Part historic building (and National Landmark since 1966), part modern-day masterpiece, the Morgan Library and Museum is, in a word, ornate. From the murals and tile in J.P. Morgan’s Entrance Rotunda, to the books in the multi-floor library (including three Gutenberg Bibles – the Biblical collection alone takes up at least two bookshelves), to the works of art in the collection, to the new Renzo Piano-designed entry building.
This (along with their international recognition as a museum of merit) allows the Morgan to put on pretty amazing exhibits. When I (along with my friend Kelly Cordray, who I mentioned earlier in my post on my favorite sandwiches, discussing hot dogs – she actually talked me out of having a hot dog on the way to the Morgan) went to the museum, there was a (since closed) collection of letters from J.D. Salinger to the book jacket artist for Catcher in the Rye (spoiler alert: they’re kind of depressing), a drawings exhibit on Raphael and his contemporaries (an incredible opportunity to view some great Renaissance works), and a presentation of the Magna Carta.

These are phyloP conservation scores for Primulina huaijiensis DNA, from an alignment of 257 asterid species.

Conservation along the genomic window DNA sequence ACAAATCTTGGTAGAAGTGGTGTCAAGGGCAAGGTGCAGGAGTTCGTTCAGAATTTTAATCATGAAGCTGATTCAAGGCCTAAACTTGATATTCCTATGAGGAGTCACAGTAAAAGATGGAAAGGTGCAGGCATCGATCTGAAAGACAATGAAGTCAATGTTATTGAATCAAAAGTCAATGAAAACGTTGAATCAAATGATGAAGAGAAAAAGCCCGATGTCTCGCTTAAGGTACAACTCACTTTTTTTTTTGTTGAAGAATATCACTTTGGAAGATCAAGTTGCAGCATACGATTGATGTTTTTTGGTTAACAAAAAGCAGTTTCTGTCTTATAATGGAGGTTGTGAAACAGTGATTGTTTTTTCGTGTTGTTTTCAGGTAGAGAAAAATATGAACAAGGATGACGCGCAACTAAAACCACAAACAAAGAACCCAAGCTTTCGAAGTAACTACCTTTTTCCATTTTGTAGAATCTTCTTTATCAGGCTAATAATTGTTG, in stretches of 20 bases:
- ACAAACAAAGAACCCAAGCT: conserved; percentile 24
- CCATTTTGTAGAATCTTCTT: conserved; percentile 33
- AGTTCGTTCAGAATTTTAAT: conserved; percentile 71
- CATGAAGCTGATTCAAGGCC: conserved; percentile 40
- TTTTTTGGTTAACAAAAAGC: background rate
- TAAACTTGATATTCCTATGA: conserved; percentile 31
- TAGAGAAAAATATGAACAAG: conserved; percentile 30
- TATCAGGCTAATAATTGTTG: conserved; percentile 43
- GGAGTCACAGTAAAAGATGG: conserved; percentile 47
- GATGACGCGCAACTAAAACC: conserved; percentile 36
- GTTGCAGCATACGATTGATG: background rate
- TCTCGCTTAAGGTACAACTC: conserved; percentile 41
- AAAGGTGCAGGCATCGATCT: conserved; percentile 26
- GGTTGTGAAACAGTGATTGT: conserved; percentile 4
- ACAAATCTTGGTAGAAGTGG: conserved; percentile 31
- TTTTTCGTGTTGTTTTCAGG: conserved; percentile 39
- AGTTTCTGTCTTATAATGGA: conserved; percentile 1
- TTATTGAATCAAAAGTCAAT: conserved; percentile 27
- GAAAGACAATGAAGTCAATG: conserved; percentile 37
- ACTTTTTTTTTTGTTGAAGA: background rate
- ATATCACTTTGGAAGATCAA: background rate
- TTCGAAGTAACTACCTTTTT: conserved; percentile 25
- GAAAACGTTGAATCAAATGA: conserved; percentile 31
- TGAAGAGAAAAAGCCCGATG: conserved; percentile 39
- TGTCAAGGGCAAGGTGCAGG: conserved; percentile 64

Being a history buff, I went for the Magna Carta – although I saw a different copy in October at the Fraunces Tavern Museum (a trip on which I passed out from either lack of hydration or low blood sugar, making it all the more memorable) – and, while I don’t know much Latin (other than discerning a few words and phrases from roots I know and stuff I’ve picked up from the Latin scholars in my life), I know it’s important. I highly recommend you check out this bastion of rights and freedoms before it goes back to England May 30th.